Archive for Richard Roud

FC3: A new definition of the word “accident”

Posted in FILM, MUSIC with tags , , , , , , , , , , , , , , , , , on August 17, 2009 by dcairns

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I wonder if these pieces are just going to keep getting shorter? It seems like a good way to get a conversation, with a brief set of musings rather than any attempt at thoroughness.

In any case, it would be hard for me to write more on this movie, since I’ve just seen it twice, once five years ago and once just now, which has sort of refreshed my memory of it and revitalized the questions that buzzed in my mind the first time I saw it. Without answering them.

“If France were destroyed tomorrow and nothing remained but this film, the whole country and its civilization could be reconstructed from it.” ~ Richard Roud.

I’m not even sure how to describe this one. Renoir said his intention was to make to make “an agreeable film” which would nevertheless serve as a critique of a society he considered absolutely rotten. The fact that the film was made in 1939, and was roundly detested by critics and audiences at the time, suggests all kinds of resonances. And I think looking for them is one of the mistakes I made in my viewing, because on first sight the film isn’t obviously allegorical and the moments of critique appear scattered thinly. It is important to situate the film in the context of pre-war France, but you can put that aside until the conclusion, where it unavoidably washes in. The movie’s thematic purpose really all kicks in at the end, when you can look back and see a bit more clearly what the film is doing in this regard. But I suspect a first viewing (and I’ve really had two first viewings, since there was such a long gap between them) should concentrate more on the surface.

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On the surface, then, what we have is a country house comedy with an odd tone — the wildlife holocaust in the middle, where Renoir’s camera pauses to observe the death throes of a rabbit in minute detail, certainly makes for uncomfortable viewing. Real death is always a tricky thing on screen. I don’t generally like it, unless the camera has captured a specific death that would have happened anyway, as in LE SANG DES BETES. But I would willingly eat any of the animals slaughtered in Renoir’s film, so I don’t think I have any moral ground to stand on. I do worry about Renoir using this scene as an indictment of the upper classes, when it’s all been staged at his command. But I guess the intention is different. So this is one thing I’d like to hear about.

The other big one is — does anyone find this film funny? It follows the structure of a country house comedy, with Renoir citing Moliere and Mozart as influences (“if you’re picking a master, choose a plump one”), and delivers this bitter aftertaste and social critique, but could one argue that critics and audiences were right to turn away in the sense that the results should contain a few good laughs along the way? Maybe it’s just me.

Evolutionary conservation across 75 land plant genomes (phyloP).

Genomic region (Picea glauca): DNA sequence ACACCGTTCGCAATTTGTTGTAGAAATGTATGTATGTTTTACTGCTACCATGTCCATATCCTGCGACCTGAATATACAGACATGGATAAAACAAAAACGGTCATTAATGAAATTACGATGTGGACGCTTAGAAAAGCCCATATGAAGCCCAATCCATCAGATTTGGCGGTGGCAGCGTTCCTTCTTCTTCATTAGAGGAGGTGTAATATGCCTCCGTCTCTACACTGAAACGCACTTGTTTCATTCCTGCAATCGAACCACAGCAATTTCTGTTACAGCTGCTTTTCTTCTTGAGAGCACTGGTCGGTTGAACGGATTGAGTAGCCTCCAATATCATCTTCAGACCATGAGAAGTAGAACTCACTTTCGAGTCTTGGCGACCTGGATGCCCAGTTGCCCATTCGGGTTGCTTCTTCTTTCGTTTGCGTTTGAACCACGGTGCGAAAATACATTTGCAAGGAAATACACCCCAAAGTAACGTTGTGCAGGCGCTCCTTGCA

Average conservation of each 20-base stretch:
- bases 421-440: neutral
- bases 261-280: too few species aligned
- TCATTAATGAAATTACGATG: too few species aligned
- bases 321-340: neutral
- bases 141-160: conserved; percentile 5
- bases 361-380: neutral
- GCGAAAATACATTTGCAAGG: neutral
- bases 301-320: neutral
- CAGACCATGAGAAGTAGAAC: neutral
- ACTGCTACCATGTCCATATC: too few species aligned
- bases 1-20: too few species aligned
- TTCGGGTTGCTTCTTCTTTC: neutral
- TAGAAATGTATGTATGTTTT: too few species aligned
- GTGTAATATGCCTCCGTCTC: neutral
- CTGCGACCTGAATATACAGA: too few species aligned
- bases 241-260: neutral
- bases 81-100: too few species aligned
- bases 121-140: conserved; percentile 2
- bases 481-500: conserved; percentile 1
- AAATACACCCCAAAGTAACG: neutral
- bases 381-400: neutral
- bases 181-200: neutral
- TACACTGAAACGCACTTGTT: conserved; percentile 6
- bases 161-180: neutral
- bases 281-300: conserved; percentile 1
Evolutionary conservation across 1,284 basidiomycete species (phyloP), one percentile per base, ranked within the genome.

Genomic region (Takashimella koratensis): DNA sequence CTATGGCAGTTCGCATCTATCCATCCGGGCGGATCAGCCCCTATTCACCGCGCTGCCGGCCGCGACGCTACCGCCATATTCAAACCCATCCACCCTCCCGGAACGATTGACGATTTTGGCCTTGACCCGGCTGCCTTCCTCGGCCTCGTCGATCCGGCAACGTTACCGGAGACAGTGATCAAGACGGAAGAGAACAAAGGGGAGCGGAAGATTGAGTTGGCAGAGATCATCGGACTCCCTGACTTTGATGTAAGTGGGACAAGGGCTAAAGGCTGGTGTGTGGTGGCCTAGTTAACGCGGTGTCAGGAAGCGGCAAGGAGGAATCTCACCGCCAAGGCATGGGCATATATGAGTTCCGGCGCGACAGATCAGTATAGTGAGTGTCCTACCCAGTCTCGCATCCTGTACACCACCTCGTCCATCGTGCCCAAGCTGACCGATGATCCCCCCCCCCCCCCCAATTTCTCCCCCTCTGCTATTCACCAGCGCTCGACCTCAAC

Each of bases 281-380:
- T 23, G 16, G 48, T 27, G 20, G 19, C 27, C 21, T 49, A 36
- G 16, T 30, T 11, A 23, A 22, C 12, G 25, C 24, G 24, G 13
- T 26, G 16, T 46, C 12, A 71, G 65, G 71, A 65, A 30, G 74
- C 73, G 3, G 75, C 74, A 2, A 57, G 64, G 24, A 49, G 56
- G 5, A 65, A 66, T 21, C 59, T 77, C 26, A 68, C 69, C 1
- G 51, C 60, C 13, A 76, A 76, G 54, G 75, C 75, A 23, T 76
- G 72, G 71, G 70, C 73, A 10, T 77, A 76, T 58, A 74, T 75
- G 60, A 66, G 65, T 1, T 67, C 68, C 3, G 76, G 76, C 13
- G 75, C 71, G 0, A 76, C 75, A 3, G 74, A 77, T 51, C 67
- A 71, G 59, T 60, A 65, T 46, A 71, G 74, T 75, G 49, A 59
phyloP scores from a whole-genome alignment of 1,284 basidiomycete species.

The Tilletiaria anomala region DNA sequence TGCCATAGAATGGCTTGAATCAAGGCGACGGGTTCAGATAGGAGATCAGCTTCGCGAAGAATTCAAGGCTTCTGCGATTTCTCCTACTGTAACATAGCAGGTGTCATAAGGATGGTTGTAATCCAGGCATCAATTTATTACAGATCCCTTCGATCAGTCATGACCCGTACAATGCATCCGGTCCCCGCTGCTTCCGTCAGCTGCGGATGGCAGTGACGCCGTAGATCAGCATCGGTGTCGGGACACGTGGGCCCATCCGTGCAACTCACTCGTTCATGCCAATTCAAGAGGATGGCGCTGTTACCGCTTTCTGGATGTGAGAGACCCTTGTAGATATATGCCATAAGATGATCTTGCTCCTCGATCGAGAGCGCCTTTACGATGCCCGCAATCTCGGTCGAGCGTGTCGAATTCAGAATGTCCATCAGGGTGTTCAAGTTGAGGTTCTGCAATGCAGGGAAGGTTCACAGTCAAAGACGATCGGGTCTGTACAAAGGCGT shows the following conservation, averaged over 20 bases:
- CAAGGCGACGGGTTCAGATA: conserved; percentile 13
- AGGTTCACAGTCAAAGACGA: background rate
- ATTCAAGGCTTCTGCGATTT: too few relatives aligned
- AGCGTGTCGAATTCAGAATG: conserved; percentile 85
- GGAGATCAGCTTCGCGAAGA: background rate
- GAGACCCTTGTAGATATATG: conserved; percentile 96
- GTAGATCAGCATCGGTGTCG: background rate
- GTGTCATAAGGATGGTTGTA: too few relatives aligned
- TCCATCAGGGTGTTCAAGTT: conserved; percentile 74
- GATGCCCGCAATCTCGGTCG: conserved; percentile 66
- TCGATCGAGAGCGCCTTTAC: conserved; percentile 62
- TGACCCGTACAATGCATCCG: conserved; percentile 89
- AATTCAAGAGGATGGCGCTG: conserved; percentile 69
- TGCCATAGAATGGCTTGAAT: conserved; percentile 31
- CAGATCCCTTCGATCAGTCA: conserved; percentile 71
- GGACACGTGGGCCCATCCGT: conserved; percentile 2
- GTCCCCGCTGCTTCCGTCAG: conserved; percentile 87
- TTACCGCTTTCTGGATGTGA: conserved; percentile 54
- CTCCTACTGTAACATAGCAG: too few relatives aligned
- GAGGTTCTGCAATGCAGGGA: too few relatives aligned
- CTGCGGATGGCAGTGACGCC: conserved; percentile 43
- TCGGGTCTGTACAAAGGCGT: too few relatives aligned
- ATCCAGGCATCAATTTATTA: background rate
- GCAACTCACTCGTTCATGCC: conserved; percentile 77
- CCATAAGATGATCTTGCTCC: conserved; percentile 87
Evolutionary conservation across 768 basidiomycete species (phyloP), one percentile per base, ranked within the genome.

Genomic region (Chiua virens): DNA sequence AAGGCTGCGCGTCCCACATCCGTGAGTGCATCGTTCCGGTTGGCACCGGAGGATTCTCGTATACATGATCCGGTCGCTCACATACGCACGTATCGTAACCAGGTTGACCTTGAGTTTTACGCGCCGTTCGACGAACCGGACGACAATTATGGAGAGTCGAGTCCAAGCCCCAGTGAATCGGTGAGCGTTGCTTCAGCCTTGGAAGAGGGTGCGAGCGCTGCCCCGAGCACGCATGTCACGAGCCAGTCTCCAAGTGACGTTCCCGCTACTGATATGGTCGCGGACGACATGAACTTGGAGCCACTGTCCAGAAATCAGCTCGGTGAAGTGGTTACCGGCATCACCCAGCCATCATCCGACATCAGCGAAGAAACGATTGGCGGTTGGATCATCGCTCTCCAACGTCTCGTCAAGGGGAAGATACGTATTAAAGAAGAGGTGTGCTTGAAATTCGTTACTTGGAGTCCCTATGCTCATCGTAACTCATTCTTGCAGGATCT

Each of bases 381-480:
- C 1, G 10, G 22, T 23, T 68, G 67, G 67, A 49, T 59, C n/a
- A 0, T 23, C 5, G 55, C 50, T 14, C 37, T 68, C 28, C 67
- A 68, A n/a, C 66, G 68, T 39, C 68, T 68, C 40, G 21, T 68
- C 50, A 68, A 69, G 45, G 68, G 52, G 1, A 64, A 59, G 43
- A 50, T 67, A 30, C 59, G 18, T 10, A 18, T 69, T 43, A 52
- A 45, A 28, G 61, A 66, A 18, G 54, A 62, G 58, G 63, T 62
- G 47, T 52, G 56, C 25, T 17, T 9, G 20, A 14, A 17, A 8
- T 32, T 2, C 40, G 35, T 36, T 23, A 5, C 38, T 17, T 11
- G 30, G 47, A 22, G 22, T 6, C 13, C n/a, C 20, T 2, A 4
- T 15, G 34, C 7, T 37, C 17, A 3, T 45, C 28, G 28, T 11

But having watched the whole thing, this objection does seem to lose all force: Renoir is using farce structure and comic stylisation to tell a tragic story in a different way. The fact that there are only a few barely audible smiles along the way doesn’t really matter. It could be argued that the comic style serves as a metaphor for the frivolous way the characters see their existence, and for us to laugh would be to miss the point.

So that’s two major talking point. I’ll add a third: Marcel Dalio’s eyebrows.

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And a fourth: the blocking and camera direction, which I could really appreciate even on these isolated viewings. Farce is notoriously hard to do onscreen, as Richard Lester has observed — the laugh depends on a character going in one door and coming out another, so the minute the director cuts or moves the camera, the audience forgets which door is which and the laugh is gone. The spacial unity of the stage is normally a prerequisite. Renoir makes a virtue out of confusion, and even a theme out of it: his camera is constantly saying to us, with an exaggerated Gallic shrug, “But there is too much going on.”

We might be focused on one grouping, and another set of characters will dash through the frame, engrossed in their own plotline. Or we will swish-pan off one confrontation onto another, sometimes arriving a second before the frame is filled with bustling action, sometimes alighting on a subplot in media res. In the Danse Macabre sequence this reaches a dizzying zenith of choreographic excellence achieving Pure Cinema in the midst of the theatrical.

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This kind of thing benefits enormously from actors who can move, and here the standouts for me were Dalio and his majordome Corneille, played by Eddy Debray, who barely registers as a character because he’s so devoted to the task at hand, but is extremely nimble and elegant, packing his entire characterisation into a few clipped gestures. The way he snaps his fingers for help when young Jackie faints, before her body has even hit the floor… suave.

Editing by Mme Huguet and “Marguerite.” That’s Marguerite Renoir.

Production design by Max Douy and Eugene Lourie, whose participation makes Renoir a single handshake away from GORGO.

Assistant director, Henri-Cartier Bresson. I think you might be wasting this man’s talents, Jean. Ever consider giving him a camera?

Cinematography by whoever was around. Including the brother, but hey, it’s a talented family. How Papa Jean attained such a unified look and such dynamic results with such a disparate pack of cameramen I can’t figure.